The dignitaries in Saló, being the Duke, the Magistrate, the President and the Bishop, delight in various atrocities based around eating, debating the symbolic and intellectual aspects while also abandoning themselves to the sensuous and murderous pleasures. By diabolically assuming command over eating, they aim to control the body and to punish the soul.

There is a deep darkness in man’s heart that so often leads us down the path to abuse and exploitation. Saló criticizes a society made up of people who fool, bewitch, extort and torture others in order to force-feed them anything from products to ideas. But that darkness is not blind to the implicated consumer. In a twisted way, the torturer is also an exactor of punishment against the gluttonous desire of the consumer. Pasolini uses the metaphor of the circles of hell to highlight this inter-relationship among the brutalizers in Saló and the ‘perfect’ youth whom they have kidnapped and upon whom they heap horrific punishment and extreme brutality.

A medieval image of hell, with Satan punishing the gluttonous.

A consumerist society such as ours is an open road into our mouths that may be paved by producers driven towards producing the cheapest product. For their returns to increase means the product that we are consuming begins to hold only a tenuous connection to what can be considered ‘food.’ These highly processed products are marketed, flavored, and textured to be as alluring to the senses and tempting to the pallet as possible with little regard to the adverse effects of their addictive nature. The resulting rabidity of the population towards these products is a glorious assertion of power and dominance over the consuming masses.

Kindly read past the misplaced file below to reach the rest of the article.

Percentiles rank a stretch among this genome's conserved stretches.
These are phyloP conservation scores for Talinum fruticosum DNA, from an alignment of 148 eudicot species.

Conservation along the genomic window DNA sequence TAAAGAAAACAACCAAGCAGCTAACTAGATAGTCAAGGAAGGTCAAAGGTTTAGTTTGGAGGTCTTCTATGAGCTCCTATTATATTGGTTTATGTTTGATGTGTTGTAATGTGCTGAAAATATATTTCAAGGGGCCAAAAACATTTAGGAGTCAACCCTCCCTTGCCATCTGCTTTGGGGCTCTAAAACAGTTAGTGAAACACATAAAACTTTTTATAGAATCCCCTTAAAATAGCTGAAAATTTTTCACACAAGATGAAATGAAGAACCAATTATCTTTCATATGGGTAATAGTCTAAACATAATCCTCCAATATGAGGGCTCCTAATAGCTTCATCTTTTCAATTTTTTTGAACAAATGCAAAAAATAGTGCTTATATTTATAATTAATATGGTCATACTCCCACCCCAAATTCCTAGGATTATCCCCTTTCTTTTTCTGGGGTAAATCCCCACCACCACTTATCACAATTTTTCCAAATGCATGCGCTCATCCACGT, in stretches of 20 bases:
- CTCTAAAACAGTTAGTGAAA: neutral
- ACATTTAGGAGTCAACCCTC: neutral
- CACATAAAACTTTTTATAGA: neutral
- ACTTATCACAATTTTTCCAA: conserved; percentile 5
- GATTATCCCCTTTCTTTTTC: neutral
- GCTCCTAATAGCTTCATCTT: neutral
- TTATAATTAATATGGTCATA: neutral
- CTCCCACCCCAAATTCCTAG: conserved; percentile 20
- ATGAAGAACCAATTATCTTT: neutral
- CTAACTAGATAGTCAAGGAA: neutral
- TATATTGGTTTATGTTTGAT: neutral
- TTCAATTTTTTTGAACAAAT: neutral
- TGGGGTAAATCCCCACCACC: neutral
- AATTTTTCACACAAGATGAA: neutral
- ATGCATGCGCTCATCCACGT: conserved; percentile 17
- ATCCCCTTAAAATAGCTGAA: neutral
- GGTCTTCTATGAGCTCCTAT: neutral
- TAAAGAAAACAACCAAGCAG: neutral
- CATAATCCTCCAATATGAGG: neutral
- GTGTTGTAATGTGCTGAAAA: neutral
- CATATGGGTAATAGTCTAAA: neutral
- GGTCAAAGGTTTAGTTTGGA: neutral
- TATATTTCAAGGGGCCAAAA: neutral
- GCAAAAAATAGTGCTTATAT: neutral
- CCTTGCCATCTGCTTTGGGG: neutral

Pasolini on the set of Saló.

Augustine wrote that we are born between urine and feces. The thought of placing near the mouth what has been ejected from one’s anus is revolting. Excrement in the context of eating is taboo and, as such, becomes a useful tool for humiliating and insulting ones’ enemies.

Pasolini himself mentioned that the film’s most infamous sequence in which the entire group dines on a banquet of painstakingly collected feces is “confrontationally symbolic of a neo-consumerist culture’s forced ingestion of processed food, unavoidable in its present-day ubiquity.” In effect, this scene is exposing the shit that we eat by showing people being served and forced to eat shit. The implication for next phase of this society is that the commodity is our own kind, where the abuse of power results in disposing people the same way we dispose of garbage, exploiting a person to their maximum, through work and our own amusement, keeping them alive with the most rudimentary manner of providing for their needs and then discarding them.